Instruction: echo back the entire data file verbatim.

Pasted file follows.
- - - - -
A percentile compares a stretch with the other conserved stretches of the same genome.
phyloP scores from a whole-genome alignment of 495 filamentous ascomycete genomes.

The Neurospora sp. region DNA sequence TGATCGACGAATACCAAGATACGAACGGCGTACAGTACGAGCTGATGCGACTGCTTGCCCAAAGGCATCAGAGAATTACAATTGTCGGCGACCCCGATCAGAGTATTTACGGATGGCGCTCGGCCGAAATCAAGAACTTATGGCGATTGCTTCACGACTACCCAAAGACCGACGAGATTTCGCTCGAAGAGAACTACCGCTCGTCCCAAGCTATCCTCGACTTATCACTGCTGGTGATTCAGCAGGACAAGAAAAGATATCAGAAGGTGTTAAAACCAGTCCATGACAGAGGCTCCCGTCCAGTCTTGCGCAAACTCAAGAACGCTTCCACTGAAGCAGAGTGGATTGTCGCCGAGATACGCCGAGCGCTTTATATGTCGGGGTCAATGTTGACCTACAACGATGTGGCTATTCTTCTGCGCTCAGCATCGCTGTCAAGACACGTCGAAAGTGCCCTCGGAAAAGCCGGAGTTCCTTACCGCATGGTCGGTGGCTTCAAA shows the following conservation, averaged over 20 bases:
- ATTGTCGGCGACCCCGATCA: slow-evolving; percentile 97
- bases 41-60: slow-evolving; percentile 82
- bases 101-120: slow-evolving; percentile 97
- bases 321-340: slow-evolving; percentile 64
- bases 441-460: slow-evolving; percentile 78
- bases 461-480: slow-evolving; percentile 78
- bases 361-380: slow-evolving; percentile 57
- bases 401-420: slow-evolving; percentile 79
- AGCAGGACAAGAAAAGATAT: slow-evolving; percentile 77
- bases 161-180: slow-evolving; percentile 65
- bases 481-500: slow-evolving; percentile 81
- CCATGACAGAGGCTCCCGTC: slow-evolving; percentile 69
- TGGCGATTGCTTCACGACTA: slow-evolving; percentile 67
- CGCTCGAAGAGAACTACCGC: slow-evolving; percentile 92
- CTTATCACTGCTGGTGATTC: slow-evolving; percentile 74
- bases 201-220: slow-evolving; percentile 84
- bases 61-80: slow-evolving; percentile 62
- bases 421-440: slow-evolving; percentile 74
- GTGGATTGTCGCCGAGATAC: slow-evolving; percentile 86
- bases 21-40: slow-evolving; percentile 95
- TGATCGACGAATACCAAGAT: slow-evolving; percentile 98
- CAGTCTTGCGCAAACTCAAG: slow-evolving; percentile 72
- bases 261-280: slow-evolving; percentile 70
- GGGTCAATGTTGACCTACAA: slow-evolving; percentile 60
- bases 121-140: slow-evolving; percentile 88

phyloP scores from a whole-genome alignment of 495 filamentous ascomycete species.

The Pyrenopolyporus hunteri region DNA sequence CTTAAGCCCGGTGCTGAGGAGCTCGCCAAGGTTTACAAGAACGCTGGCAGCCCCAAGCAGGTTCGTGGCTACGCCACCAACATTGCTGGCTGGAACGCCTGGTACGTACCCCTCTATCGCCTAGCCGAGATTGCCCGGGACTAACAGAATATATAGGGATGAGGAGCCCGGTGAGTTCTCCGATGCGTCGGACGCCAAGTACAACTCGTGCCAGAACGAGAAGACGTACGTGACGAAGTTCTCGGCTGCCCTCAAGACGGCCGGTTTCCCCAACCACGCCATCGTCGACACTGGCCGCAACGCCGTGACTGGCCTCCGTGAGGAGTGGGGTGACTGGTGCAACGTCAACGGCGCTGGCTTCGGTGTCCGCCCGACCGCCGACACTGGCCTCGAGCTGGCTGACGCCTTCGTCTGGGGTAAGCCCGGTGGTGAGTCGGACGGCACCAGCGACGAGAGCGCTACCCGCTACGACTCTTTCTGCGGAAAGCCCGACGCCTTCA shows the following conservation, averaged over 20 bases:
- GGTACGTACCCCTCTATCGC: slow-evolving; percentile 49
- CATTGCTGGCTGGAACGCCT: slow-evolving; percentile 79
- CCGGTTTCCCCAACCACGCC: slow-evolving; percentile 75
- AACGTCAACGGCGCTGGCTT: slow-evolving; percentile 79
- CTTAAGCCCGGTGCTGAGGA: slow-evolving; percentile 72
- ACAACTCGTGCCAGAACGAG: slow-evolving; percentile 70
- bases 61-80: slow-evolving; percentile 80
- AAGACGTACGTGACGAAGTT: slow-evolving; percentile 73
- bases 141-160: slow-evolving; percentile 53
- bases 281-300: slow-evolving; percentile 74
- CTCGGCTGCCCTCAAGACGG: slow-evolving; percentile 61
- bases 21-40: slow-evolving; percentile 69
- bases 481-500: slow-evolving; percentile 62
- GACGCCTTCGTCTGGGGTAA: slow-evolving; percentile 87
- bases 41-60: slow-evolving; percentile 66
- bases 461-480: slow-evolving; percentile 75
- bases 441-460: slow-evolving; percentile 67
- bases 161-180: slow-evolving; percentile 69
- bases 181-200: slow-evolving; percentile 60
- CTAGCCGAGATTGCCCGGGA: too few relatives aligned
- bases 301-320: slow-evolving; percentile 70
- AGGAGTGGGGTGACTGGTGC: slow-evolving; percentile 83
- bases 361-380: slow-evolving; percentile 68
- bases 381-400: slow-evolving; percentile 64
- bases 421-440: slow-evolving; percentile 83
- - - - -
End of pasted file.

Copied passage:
A percentile compares a stretch with the other conserved stretches of the same genome.
phyloP scores from a whole-genome alignment of 495 filamentous ascomycete genomes.

The Neurospora sp. region DNA sequence TGATCGACGAATACCAAGATACGAACGGCGTACAGTACGAGCTGATGCGACTGCTTGCCCAAAGGCATCAGAGAATTACAATTGTCGGCGACCCCGATCAGAGTATTTACGGATGGCGCTCGGCCGAAATCAAGAACTTATGGCGATTGCTTCACGACTACCCAAAGACCGACGAGATTTCGCTCGAAGAGAACTACCGCTCGTCCCAAGCTATCCTCGACTTATCACTGCTGGTGATTCAGCAGGACAAGAAAAGATATCAGAAGGTGTTAAAACCAGTCCATGACAGAGGCTCCCGTCCAGTCTTGCGCAAACTCAAGAACGCTTCCACTGAAGCAGAGTGGATTGTCGCCGAGATACGCCGAGCGCTTTATATGTCGGGGTCAATGTTGACCTACAACGATGTGGCTATTCTTCTGCGCTCAGCATCGCTGTCAAGACACGTCGAAAGTGCCCTCGGAAAAGCCGGAGTTCCTTACCGCATGGTCGGTGGCTTCAAA shows the following conservation, averaged over 20 bases:
- ATTGTCGGCGACCCCGATCA: slow-evolving; percentile 97
- bases 41-60: slow-evolving; percentile 82
- bases 101-120: slow-evolving; percentile 97
- bases 321-340: slow-evolving; percentile 64
- bases 441-460: slow-evolving; percentile 78
- bases 461-480: slow-evolving; percentile 78
- bases 361-380: slow-evolving; percentile 57
- bases 401-420: slow-evolving; percentile 79
- AGCAGGACAAGAAAAGATAT: slow-evolving; percentile 77
- bases 161-180: slow-evolving; percentile 65
- bases 481-500: slow-evolving; percentile 81
- CCATGACAGAGGCTCCCGTC: slow-evolving; percentile 69
- TGGCGATTGCTTCACGACTA: slow-evolving; percentile 67
- CGCTCGAAGAGAACTACCGC: slow-evolving; percentile 92
- CTTATCACTGCTGGTGATTC: slow-evolving; percentile 74
- bases 201-220: slow-evolving; percentile 84
- bases 61-80: slow-evolving; percentile 62
- bases 421-440: slow-evolving; percentile 74
- GTGGATTGTCGCCGAGATAC: slow-evolving; percentile 86
- bases 21-40: slow-evolving; percentile 95
- TGATCGACGAATACCAAGAT: slow-evolving; percentile 98
- CAGTCTTGCGCAAACTCAAG: slow-evolving; percentile 72
- bases 261-280: slow-evolving; percentile 70
- GGGTCAATGTTGACCTACAA: slow-evolving; percentile 60
- bases 121-140: slow-evolving; percentile 88

phyloP scores from a whole-genome alignment of 495 filamentous ascomycete species.

The Pyrenopolyporus hunteri region DNA sequence CTTAAGCCCGGTGCTGAGGAGCTCGCCAAGGTTTACAAGAACGCTGGCAGCCCCAAGCAGGTTCGTGGCTACGCCACCAACATTGCTGGCTGGAACGCCTGGTACGTACCCCTCTATCGCCTAGCCGAGATTGCCCGGGACTAACAGAATATATAGGGATGAGGAGCCCGGTGAGTTCTCCGATGCGTCGGACGCCAAGTACAACTCGTGCCAGAACGAGAAGACGTACGTGACGAAGTTCTCGGCTGCCCTCAAGACGGCCGGTTTCCCCAACCACGCCATCGTCGACACTGGCCGCAACGCCGTGACTGGCCTCCGTGAGGAGTGGGGTGACTGGTGCAACGTCAACGGCGCTGGCTTCGGTGTCCGCCCGACCGCCGACACTGGCCTCGAGCTGGCTGACGCCTTCGTCTGGGGTAAGCCCGGTGGTGAGTCGGACGGCACCAGCGACGAGAGCGCTACCCGCTACGACTCTTTCTGCGGAAAGCCCGACGCCTTCA shows the following conservation, averaged over 20 bases:
- GGTACGTACCCCTCTATCGC: slow-evolving; percentile 49
- CATTGCTGGCTGGAACGCCT: slow-evolving; percentile 79
- CCGGTTTCCCCAACCACGCC: slow-evolving; percentile 75
- AACGTCAACGGCGCTGGCTT: slow-evolving; percentile 79
- CTTAAGCCCGGTGCTGAGGA: slow-evolving; percentile 72
- ACAACTCGTGCCAGAACGAG: slow-evolving; percentile 70
- bases 61-80: slow-evolving; percentile 80
- AAGACGTACGTGACGAAGTT: slow-evolving; percentile 73
- bases 141-160: slow-evolving; percentile 53
- bases 281-300: slow-evolving; percentile 74
- CTCGGCTGCCCTCAAGACGG: slow-evolving; percentile 61
- bases 21-40: slow-evolving; percentile 69
- bases 481-500: slow-evolving; percentile 62
- GACGCCTTCGTCTGGGGTAA: slow-evolving; percentile 87
- bases 41-60: slow-evolving; percentile 66
- bases 461-480: slow-evolving; percentile 75
- bases 441-460: slow-evolving; percentile 67
- bases 161-180: slow-evolving; percentile 69
- bases 181-200: slow-evolving; percentile 60
- CTAGCCGAGATTGCCCGGGA: too few relatives aligned
- bases 301-320: slow-evolving; percentile 70
- AGGAGTGGGGTGACTGGTGC: slow-evolving; percentile 83
- bases 361-380: slow-evolving; percentile 68
- bases 381-400: slow-evolving; percentile 64
- bases 421-440: slow-evolving; percentile 83